BY MATTHEW HERBERT
I am just finishing up Patriotic Gore, Edmund Wilson’s 1962 book that analyzes the literature of the American Civil War.
While I don’t feel quite up to a full review of this 800-page monument, I would like to share one or two notes about it.
The first is that Wilson is so comprehensive and so revealing in his exploration of the war literature, you are bound to feel more American after reading it. It is a book that puts you in far deeper possession of your country’s social and political history than a mere chronicle of the war’s battles ever could.
In so many ways, the war was a fulcrum on which the balance of forces in American art, ideas and politics tipped toward modernity. To take just one example, the prolix style of antebellum novels, full of the fripperies of Walter Scott, gave way to hard Northern efficiency after the war. Lincoln’s Gettysburg Address, a mere 272 words, foretold of this stern brevity, a style that goes straight to the heart of the matter and brings the loftiest abstractions down to a practical level, where people of action and theory alike can make sense of them.
Second, some of the key works Wilson reviews remind us how immediately and thoroughly the peace was lost after Civil War. Hearts and minds really didn’t change much when the shooting stopped, and the established powers didn’t seem to care.
Reconstruction in the South was based on the assumption that slave-holding culture would end automatically with the abolition of slavery as an institution–that there was essentially no political peace to be won. Today we might say that the Union powers assumed that the ideology of white supremacy died when the war ended. Of course we know with hindsight that was not the case, but Wilson documents just how abundant the evidence was that racists intended to hold their positions even after their military defeat.
For many years after the war, the most popular book in the South was A Constitutional View of the Late War Between the States, by Alexander Stephens, the former vice president of the Confederacy. In it, Stephens argued that the cause of the South remained a just and legal one despite the loss of the war. As the title of his book indicates, Stephens deploys many a constitutional argument to this effect. Thousands of southerners kept his book in a prominent place in their homes after the war, says Wilson, much like a family Bible. It remains the intellectul heart of Lost Cause-ism.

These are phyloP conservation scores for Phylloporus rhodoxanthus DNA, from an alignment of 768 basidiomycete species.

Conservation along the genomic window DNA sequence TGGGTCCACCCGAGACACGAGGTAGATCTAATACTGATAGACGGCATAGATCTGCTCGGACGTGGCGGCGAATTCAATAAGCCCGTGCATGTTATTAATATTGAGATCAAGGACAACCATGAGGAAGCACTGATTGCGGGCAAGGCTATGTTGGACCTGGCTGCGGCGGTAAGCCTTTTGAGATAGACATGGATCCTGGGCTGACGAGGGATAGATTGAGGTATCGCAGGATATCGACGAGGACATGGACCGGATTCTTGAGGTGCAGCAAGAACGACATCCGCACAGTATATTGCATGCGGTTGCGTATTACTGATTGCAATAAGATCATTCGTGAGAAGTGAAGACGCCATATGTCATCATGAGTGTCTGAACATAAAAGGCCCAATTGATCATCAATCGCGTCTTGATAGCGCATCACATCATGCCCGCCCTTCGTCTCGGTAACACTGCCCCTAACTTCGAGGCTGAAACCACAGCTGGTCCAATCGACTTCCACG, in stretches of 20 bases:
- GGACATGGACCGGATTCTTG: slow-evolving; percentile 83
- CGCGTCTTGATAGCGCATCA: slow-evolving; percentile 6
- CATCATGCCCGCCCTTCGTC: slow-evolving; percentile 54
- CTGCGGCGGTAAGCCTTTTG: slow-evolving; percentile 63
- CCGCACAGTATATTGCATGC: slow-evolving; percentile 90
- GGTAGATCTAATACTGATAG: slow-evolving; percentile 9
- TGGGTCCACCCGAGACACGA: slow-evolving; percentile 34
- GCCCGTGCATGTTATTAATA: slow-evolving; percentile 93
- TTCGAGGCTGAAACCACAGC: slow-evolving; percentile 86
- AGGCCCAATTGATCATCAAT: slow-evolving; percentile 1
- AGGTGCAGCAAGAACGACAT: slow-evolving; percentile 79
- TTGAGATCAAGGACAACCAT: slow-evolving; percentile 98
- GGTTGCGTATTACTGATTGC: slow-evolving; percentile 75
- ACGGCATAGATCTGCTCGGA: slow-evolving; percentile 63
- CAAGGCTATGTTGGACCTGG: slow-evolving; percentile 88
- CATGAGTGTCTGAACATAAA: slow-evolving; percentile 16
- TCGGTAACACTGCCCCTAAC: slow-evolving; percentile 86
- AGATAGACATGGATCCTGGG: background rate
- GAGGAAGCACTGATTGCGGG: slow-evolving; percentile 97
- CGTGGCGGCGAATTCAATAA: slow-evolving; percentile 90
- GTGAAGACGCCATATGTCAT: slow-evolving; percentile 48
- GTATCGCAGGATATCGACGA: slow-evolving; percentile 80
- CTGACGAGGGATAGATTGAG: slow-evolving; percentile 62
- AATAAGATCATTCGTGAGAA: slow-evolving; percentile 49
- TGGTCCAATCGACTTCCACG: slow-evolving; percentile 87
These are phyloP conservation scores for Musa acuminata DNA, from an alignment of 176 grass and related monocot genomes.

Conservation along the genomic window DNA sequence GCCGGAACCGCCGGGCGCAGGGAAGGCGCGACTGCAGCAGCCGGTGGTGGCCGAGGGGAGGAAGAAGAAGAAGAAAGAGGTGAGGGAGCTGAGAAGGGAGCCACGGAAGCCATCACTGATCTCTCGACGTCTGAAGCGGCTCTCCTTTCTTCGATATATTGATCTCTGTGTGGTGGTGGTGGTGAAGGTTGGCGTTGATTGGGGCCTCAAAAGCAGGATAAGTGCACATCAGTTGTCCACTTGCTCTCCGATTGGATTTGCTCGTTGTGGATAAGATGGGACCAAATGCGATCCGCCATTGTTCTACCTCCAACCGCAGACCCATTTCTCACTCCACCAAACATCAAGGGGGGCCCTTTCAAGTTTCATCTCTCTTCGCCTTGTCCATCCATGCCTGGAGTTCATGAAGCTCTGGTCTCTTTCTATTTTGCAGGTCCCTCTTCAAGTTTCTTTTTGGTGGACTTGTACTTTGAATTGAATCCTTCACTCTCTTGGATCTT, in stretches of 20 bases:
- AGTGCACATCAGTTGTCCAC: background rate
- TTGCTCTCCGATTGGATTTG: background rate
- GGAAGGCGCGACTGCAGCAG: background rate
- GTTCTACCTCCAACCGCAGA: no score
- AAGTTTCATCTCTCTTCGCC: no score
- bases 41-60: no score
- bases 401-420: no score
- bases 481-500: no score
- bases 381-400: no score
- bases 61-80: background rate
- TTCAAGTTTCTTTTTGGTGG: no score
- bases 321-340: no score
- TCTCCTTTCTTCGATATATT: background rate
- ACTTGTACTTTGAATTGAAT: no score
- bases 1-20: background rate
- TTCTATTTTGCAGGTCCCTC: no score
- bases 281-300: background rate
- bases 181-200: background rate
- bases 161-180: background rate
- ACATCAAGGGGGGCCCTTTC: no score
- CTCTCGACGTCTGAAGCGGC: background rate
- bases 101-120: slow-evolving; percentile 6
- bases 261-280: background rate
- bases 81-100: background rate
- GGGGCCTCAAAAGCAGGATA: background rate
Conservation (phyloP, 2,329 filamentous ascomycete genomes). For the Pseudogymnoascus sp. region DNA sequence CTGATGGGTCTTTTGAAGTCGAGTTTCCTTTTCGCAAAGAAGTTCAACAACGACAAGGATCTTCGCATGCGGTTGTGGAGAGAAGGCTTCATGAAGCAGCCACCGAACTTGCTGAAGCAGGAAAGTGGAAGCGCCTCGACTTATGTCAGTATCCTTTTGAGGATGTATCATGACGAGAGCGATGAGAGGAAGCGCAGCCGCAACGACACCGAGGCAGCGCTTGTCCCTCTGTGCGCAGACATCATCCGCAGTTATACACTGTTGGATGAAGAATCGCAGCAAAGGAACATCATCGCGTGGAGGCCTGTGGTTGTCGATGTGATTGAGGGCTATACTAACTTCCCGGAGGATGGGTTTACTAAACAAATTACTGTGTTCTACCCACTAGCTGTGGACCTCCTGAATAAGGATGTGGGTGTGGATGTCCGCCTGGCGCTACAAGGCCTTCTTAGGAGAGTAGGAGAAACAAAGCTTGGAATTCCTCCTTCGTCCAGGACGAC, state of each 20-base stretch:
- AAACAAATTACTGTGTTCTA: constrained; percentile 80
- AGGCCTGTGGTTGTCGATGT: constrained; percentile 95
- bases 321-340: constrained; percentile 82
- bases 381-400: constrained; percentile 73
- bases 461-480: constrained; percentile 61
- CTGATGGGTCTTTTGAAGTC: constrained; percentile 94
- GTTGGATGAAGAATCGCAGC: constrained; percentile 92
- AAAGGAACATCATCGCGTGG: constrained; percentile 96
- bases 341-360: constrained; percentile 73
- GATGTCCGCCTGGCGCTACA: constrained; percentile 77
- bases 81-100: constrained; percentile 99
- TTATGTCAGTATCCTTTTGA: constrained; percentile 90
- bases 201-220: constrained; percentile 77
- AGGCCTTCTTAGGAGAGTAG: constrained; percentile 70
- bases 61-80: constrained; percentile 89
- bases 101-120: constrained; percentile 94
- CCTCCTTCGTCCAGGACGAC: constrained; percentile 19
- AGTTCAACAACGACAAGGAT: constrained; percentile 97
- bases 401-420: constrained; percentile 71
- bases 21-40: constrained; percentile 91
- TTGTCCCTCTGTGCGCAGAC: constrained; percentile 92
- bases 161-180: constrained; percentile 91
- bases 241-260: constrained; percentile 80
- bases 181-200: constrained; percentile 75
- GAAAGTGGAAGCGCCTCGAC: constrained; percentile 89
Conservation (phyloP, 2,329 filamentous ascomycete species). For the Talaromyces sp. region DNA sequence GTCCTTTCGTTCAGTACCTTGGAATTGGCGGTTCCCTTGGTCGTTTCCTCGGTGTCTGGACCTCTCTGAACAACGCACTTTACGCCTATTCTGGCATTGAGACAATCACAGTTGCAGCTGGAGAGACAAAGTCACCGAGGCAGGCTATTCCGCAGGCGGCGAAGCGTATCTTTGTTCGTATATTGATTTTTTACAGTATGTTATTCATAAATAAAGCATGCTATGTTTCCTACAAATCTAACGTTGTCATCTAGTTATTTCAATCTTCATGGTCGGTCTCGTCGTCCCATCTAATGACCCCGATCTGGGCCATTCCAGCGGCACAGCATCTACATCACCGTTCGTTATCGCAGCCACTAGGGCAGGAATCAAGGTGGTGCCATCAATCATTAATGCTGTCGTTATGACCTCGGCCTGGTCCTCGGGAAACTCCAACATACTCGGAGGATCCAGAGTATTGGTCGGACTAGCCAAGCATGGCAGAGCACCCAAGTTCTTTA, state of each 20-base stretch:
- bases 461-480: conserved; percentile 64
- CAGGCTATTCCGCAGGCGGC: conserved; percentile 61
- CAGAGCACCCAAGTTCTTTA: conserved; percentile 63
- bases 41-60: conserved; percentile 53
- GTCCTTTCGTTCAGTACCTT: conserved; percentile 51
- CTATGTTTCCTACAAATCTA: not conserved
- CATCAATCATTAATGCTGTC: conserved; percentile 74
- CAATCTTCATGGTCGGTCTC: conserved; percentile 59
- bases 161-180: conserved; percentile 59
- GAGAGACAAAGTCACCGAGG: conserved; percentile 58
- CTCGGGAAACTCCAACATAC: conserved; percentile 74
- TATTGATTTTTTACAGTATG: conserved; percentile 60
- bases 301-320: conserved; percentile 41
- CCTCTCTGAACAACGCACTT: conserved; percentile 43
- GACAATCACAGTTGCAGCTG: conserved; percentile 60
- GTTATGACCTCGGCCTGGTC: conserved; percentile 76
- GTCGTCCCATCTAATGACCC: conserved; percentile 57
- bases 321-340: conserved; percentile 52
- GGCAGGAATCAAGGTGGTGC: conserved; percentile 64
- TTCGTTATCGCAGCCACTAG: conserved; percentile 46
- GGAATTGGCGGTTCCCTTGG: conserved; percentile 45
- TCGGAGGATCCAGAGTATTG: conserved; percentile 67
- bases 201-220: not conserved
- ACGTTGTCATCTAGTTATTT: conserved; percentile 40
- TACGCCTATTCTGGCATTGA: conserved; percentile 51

Equally revealing is the genre of historical fiction by Northerners who moved south after the war to do their part implementing Reconstruction. I am reading one of the outstanding novels of this genre now, A Fool’s Errand, by Albion Tourgee. More or less autobiographical, A Fool’s Errand recounts how a former Union colonel moves to North Carolina after the war and tries to revive a plantation and operate it by paying “freedmen”–former slaves–a living wage to work its soil. After 12 years of frustration and disillusionment, the hero sours on the cause of Reconstruction to such an extent he begins to sympathize with the reactionary attitudes of his racist neighbors.
Also not to be missed in this vein are the novels and essays of George Cable, another Northerner who moved south after the war, to New Orleans. Cable was a staunch early supporter of freedmen’s rights, but he effectively stopped arguing his case in print by the 1890s, at which time African Americans had been “silently disenfranchised,” as Wilson points out.
The books Wilson reviews describe a one-two punch that knocked out any kind of moral victory the war was supposed to win. Southerners did not really accept their defeat, and Northerners could not force them to do so. There is an instructive political lesson in the speed of this development: the immediate collective response to the civil was to nullify the very cause for which it was fought. If you are trying to make sense of the racial divide that persists in America, it is helpful to recall how naturally it seemed to set in after the war, and how tenaciously its advocates clung to power.